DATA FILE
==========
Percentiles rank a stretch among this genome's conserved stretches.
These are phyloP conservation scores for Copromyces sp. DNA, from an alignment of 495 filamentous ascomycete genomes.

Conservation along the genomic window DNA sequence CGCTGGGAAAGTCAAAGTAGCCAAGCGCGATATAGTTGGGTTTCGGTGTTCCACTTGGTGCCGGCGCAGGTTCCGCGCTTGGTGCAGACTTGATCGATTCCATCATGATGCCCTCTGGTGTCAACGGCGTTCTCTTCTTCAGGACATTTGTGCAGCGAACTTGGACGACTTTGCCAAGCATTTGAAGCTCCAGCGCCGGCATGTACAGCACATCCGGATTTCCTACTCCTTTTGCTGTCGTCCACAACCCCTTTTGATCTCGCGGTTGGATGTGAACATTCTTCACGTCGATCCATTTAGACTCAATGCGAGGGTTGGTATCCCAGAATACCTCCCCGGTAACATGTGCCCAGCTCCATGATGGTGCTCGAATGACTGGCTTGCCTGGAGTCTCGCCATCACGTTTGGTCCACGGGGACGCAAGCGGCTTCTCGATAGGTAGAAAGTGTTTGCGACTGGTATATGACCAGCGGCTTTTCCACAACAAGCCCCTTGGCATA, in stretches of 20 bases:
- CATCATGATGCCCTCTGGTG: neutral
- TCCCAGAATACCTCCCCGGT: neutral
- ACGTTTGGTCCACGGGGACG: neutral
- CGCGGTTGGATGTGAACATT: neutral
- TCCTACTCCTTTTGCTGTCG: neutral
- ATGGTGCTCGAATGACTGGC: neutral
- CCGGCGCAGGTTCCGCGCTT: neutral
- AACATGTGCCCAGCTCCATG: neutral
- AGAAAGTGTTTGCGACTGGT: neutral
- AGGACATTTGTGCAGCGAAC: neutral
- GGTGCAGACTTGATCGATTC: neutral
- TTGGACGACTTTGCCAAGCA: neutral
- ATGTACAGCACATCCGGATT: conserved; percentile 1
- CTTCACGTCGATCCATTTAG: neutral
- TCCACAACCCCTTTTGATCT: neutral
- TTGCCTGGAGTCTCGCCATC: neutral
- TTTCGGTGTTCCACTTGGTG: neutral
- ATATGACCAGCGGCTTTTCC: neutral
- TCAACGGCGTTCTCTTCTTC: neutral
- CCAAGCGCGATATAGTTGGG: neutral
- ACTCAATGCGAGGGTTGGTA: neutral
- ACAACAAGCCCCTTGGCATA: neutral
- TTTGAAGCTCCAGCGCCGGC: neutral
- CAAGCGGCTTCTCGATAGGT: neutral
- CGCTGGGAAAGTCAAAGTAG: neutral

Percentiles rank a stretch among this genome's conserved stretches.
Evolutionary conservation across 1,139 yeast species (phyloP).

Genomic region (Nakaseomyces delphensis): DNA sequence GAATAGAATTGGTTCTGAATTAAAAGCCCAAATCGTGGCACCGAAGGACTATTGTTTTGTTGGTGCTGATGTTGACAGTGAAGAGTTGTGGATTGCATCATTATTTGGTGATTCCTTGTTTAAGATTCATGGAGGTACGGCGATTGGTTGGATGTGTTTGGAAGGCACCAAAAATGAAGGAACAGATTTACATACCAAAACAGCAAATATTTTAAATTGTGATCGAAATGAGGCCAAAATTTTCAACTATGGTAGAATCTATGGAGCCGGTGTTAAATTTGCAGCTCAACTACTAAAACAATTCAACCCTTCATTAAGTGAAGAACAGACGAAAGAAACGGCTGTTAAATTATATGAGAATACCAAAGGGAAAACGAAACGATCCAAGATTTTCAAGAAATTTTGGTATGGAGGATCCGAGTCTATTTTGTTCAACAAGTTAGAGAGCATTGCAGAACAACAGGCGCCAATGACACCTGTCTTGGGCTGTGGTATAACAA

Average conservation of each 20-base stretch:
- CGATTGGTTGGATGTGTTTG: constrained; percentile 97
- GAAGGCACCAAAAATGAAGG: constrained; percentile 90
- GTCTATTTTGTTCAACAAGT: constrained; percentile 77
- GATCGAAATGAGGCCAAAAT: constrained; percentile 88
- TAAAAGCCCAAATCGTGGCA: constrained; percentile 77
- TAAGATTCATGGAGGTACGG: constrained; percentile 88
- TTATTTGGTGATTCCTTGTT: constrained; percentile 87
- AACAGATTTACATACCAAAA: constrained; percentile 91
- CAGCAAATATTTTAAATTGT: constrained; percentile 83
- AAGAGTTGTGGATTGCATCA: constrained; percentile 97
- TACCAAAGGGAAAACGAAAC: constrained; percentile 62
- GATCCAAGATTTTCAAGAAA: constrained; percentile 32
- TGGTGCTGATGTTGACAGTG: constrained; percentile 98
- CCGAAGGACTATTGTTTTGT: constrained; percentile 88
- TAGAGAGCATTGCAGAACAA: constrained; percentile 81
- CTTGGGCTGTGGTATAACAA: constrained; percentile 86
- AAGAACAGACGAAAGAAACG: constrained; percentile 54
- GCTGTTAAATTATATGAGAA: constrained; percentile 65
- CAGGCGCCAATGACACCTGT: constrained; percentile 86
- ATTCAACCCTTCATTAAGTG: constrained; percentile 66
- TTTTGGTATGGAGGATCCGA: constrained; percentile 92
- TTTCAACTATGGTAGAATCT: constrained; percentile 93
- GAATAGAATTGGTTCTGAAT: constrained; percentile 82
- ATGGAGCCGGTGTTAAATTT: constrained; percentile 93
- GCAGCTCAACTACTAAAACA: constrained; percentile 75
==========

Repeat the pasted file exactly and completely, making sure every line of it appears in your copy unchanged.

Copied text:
Percentiles rank a stretch among this genome's conserved stretches.
These are phyloP conservation scores for Copromyces sp. DNA, from an alignment of 495 filamentous ascomycete genomes.

Conservation along the genomic window DNA sequence CGCTGGGAAAGTCAAAGTAGCCAAGCGCGATATAGTTGGGTTTCGGTGTTCCACTTGGTGCCGGCGCAGGTTCCGCGCTTGGTGCAGACTTGATCGATTCCATCATGATGCCCTCTGGTGTCAACGGCGTTCTCTTCTTCAGGACATTTGTGCAGCGAACTTGGACGACTTTGCCAAGCATTTGAAGCTCCAGCGCCGGCATGTACAGCACATCCGGATTTCCTACTCCTTTTGCTGTCGTCCACAACCCCTTTTGATCTCGCGGTTGGATGTGAACATTCTTCACGTCGATCCATTTAGACTCAATGCGAGGGTTGGTATCCCAGAATACCTCCCCGGTAACATGTGCCCAGCTCCATGATGGTGCTCGAATGACTGGCTTGCCTGGAGTCTCGCCATCACGTTTGGTCCACGGGGACGCAAGCGGCTTCTCGATAGGTAGAAAGTGTTTGCGACTGGTATATGACCAGCGGCTTTTCCACAACAAGCCCCTTGGCATA, in stretches of 20 bases:
- CATCATGATGCCCTCTGGTG: neutral
- TCCCAGAATACCTCCCCGGT: neutral
- ACGTTTGGTCCACGGGGACG: neutral
- CGCGGTTGGATGTGAACATT: neutral
- TCCTACTCCTTTTGCTGTCG: neutral
- ATGGTGCTCGAATGACTGGC: neutral
- CCGGCGCAGGTTCCGCGCTT: neutral
- AACATGTGCCCAGCTCCATG: neutral
- AGAAAGTGTTTGCGACTGGT: neutral
- AGGACATTTGTGCAGCGAAC: neutral
- GGTGCAGACTTGATCGATTC: neutral
- TTGGACGACTTTGCCAAGCA: neutral
- ATGTACAGCACATCCGGATT: conserved; percentile 1
- CTTCACGTCGATCCATTTAG: neutral
- TCCACAACCCCTTTTGATCT: neutral
- TTGCCTGGAGTCTCGCCATC: neutral
- TTTCGGTGTTCCACTTGGTG: neutral
- ATATGACCAGCGGCTTTTCC: neutral
- TCAACGGCGTTCTCTTCTTC: neutral
- CCAAGCGCGATATAGTTGGG: neutral
- ACTCAATGCGAGGGTTGGTA: neutral
- ACAACAAGCCCCTTGGCATA: neutral
- TTTGAAGCTCCAGCGCCGGC: neutral
- CAAGCGGCTTCTCGATAGGT: neutral
- CGCTGGGAAAGTCAAAGTAG: neutral

Percentiles rank a stretch among this genome's conserved stretches.
Evolutionary conservation across 1,139 yeast species (phyloP).

Genomic region (Nakaseomyces delphensis): DNA sequence GAATAGAATTGGTTCTGAATTAAAAGCCCAAATCGTGGCACCGAAGGACTATTGTTTTGTTGGTGCTGATGTTGACAGTGAAGAGTTGTGGATTGCATCATTATTTGGTGATTCCTTGTTTAAGATTCATGGAGGTACGGCGATTGGTTGGATGTGTTTGGAAGGCACCAAAAATGAAGGAACAGATTTACATACCAAAACAGCAAATATTTTAAATTGTGATCGAAATGAGGCCAAAATTTTCAACTATGGTAGAATCTATGGAGCCGGTGTTAAATTTGCAGCTCAACTACTAAAACAATTCAACCCTTCATTAAGTGAAGAACAGACGAAAGAAACGGCTGTTAAATTATATGAGAATACCAAAGGGAAAACGAAACGATCCAAGATTTTCAAGAAATTTTGGTATGGAGGATCCGAGTCTATTTTGTTCAACAAGTTAGAGAGCATTGCAGAACAACAGGCGCCAATGACACCTGTCTTGGGCTGTGGTATAACAA

Average conservation of each 20-base stretch:
- CGATTGGTTGGATGTGTTTG: constrained; percentile 97
- GAAGGCACCAAAAATGAAGG: constrained; percentile 90
- GTCTATTTTGTTCAACAAGT: constrained; percentile 77
- GATCGAAATGAGGCCAAAAT: constrained; percentile 88
- TAAAAGCCCAAATCGTGGCA: constrained; percentile 77
- TAAGATTCATGGAGGTACGG: constrained; percentile 88
- TTATTTGGTGATTCCTTGTT: constrained; percentile 87
- AACAGATTTACATACCAAAA: constrained; percentile 91
- CAGCAAATATTTTAAATTGT: constrained; percentile 83
- AAGAGTTGTGGATTGCATCA: constrained; percentile 97
- TACCAAAGGGAAAACGAAAC: constrained; percentile 62
- GATCCAAGATTTTCAAGAAA: constrained; percentile 32
- TGGTGCTGATGTTGACAGTG: constrained; percentile 98
- CCGAAGGACTATTGTTTTGT: constrained; percentile 88
- TAGAGAGCATTGCAGAACAA: constrained; percentile 81
- CTTGGGCTGTGGTATAACAA: constrained; percentile 86
- AAGAACAGACGAAAGAAACG: constrained; percentile 54
- GCTGTTAAATTATATGAGAA: constrained; percentile 65
- CAGGCGCCAATGACACCTGT: constrained; percentile 86
- ATTCAACCCTTCATTAAGTG: constrained; percentile 66
- TTTTGGTATGGAGGATCCGA: constrained; percentile 92
- TTTCAACTATGGTAGAATCT: constrained; percentile 93
- GAATAGAATTGGTTCTGAAT: constrained; percentile 82
- ATGGAGCCGGTGTTAAATTT: constrained; percentile 93
- GCAGCTCAACTACTAAAACA: constrained; percentile 75